Don Brown seems to be a popular man in New England. The Massachusetts native has served as defensive coordinator at the University of Michigan for the last five seasons, and during this time has seen two of his best players get drafted by the New England Patriots: the team picked Chase Winovich in the third round back in 2019, and added Josh Uche in the second round last offseason.
With the linebacker position still a need for the Patriots, could they go back to the Michigan well and take one of Brown’s former players in the middle rounds? That certainly could be the case given that Cameron McGrone would not just fill a need within their defense, but also fits the mold the club is looking for at the inside linebacker position.
Name: Cameron McGrone
School: Michigan (Junior)
Opening day age: 21
2020 stats: 5 games (5 starts); 26 tackles (2 tackles for loss); 0.5 sacks
Size: 6007, 234 lbs, 77 1/2 wingspan, 32 1/8 arm, 9 1/4 hand
Workout numbers: 20 bench press reps
Expected round: 3rd
Strengths: If you had to draw an inside linebacker from scratch, chances are he would look pretty similar to McGrone. He has some good size to play the position and also offers the range teams want from their off-the-ball personnel. McGrone is a fluid lateral mover capable of making plays all over the field, who also possesses the instincts and football intelligence to recognize plays and attack down the hill versus the run.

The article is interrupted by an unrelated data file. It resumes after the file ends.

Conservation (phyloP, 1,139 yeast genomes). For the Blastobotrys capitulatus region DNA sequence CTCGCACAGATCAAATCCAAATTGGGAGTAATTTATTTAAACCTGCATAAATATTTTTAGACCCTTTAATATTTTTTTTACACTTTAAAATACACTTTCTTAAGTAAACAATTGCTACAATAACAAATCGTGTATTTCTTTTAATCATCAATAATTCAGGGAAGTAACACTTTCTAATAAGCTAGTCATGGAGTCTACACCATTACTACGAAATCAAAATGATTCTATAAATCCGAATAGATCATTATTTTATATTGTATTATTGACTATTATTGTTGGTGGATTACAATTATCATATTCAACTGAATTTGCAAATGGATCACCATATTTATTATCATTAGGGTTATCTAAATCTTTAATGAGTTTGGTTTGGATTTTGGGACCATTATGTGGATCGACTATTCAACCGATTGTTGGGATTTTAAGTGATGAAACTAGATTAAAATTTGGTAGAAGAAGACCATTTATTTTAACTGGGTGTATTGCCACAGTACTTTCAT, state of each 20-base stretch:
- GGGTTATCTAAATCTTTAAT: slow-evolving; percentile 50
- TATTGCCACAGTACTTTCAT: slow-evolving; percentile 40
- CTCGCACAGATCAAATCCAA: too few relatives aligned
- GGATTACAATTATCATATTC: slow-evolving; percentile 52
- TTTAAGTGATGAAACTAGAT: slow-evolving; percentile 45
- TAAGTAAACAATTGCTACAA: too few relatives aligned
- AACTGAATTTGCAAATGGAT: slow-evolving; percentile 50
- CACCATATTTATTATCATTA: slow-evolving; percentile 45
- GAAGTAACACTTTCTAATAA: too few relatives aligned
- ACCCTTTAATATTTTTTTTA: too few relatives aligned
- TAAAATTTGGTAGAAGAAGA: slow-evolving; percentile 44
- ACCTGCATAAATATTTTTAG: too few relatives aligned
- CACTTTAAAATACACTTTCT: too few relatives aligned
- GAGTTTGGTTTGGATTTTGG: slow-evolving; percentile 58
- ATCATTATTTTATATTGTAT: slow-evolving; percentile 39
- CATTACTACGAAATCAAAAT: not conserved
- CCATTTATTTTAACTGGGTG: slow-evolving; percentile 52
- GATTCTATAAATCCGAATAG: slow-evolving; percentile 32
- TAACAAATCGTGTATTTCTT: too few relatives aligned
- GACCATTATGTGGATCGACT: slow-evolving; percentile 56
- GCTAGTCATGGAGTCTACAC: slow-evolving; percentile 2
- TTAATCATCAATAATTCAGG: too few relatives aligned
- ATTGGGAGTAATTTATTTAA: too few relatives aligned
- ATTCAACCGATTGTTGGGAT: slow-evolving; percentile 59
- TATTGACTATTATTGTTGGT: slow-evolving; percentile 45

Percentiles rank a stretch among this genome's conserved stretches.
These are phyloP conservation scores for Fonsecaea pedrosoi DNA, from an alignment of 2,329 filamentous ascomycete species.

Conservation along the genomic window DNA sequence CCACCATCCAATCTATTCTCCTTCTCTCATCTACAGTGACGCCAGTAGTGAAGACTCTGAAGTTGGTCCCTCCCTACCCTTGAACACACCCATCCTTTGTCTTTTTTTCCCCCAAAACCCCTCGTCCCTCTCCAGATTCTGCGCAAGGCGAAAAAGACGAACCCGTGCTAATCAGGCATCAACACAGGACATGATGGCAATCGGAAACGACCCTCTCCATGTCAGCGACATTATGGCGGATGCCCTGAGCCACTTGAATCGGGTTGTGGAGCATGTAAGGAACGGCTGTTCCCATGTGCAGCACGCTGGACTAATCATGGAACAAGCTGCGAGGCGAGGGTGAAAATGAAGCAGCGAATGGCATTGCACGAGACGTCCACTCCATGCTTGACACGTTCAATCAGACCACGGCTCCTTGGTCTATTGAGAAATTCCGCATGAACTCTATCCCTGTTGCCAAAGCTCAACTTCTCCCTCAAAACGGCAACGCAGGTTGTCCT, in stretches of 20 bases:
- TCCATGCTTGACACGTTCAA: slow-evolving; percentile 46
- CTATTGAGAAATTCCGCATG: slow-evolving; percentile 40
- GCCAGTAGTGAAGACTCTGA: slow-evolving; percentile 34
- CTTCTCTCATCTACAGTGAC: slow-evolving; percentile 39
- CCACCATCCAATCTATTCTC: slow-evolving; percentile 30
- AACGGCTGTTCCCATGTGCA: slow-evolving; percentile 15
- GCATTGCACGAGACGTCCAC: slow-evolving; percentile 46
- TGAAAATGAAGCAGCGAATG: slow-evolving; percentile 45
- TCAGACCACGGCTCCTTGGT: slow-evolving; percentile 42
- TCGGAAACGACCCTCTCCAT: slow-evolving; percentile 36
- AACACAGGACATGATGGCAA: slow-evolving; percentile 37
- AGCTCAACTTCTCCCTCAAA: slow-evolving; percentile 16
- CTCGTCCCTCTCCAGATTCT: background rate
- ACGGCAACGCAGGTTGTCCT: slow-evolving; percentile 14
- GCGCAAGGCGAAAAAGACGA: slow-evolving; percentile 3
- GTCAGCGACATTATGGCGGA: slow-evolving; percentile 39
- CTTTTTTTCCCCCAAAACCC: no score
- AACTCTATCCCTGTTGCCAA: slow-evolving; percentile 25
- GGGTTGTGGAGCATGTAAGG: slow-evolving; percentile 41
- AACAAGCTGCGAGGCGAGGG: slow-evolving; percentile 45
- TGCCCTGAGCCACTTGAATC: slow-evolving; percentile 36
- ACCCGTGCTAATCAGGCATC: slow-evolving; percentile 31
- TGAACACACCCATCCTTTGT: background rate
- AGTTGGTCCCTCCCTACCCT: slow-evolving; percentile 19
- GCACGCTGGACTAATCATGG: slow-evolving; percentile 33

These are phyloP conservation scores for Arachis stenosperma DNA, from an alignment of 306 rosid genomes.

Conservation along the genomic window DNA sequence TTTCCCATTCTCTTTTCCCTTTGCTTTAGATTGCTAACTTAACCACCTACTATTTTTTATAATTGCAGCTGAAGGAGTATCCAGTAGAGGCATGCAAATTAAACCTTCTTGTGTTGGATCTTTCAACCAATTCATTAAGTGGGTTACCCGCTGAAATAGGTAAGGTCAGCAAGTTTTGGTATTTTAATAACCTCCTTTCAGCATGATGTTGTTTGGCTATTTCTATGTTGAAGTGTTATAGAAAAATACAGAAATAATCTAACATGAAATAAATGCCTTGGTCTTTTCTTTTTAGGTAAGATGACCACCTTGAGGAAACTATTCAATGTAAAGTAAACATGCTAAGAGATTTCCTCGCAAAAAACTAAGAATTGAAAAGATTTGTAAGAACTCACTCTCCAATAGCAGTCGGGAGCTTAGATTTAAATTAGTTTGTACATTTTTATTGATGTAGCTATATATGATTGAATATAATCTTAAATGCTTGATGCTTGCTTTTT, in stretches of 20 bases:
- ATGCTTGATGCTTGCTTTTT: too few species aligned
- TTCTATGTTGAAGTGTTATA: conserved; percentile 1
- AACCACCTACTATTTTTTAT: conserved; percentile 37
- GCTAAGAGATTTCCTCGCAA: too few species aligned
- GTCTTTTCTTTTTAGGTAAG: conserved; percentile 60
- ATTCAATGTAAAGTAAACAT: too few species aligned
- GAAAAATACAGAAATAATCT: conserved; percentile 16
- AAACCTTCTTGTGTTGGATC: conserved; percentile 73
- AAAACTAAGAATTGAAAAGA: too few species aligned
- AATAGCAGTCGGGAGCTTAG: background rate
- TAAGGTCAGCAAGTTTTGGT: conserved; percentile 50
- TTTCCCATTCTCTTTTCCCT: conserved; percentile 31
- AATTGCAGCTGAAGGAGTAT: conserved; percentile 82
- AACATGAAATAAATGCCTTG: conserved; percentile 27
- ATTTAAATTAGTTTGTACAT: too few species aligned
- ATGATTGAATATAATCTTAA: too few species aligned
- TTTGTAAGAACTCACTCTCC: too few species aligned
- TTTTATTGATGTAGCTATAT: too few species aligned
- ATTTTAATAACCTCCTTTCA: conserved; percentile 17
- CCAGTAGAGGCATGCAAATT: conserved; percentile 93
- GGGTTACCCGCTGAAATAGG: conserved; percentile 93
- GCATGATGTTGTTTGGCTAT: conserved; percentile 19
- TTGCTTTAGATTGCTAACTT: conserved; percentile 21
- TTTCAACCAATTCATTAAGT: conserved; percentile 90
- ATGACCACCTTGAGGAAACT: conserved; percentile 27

In general, he showed some good development in this area and became a better processor through his college career at Michigan. This also is on display when used as a pass rusher from the second level: McGrone knows how to time his blitzes and find holes in the offensive line to get into the backfield, and also has shown an ability to shed blocks and take advanced angles. He also makes his presence felt on contact and is a technically sound tackler who is not afraid to lay the wood.
Weaknesses: Having played just 19 games through three seasons in Ann Arbor, McGrone is inexperienced and a raw prospect who has to improve in multiple areas. He needs to become stronger and build more muscle while continuing to grow into his frame, needs work in coverage especially versus tight ends over the middle of the field and when one-on-one with running backs on wheel routes, and oftentimes runs himself out of plays due to overcharging or getting lost in traffic.
His injury history is also a major issue for McGrone. He tore the ACL in his right knee as a high school junior, and later was forced to end his junior season at Michigan early because of the same injury in his left knee. He also appeared in only one game upon joining the Wolverines, and therefore has only one full year of experience on his résumé. That season was impressive and showed his upside, but he was not able to deliver a proper follow-up campaign in 2020 due to his knee injury.
Why the Patriots? New England loves defenders that are instinctive and have the football IQ to make the transition to the pro game. McGrone therefore is a natural fit and could be a target in the late third round if still on the board. Add the fact that he is filling a need — the Patriots need to prepare for life after Dont’a Hightower — and coming form a program obviously well-respected by Bill Belichick and company it would not be surprise if they had their eye on the 20-year-old.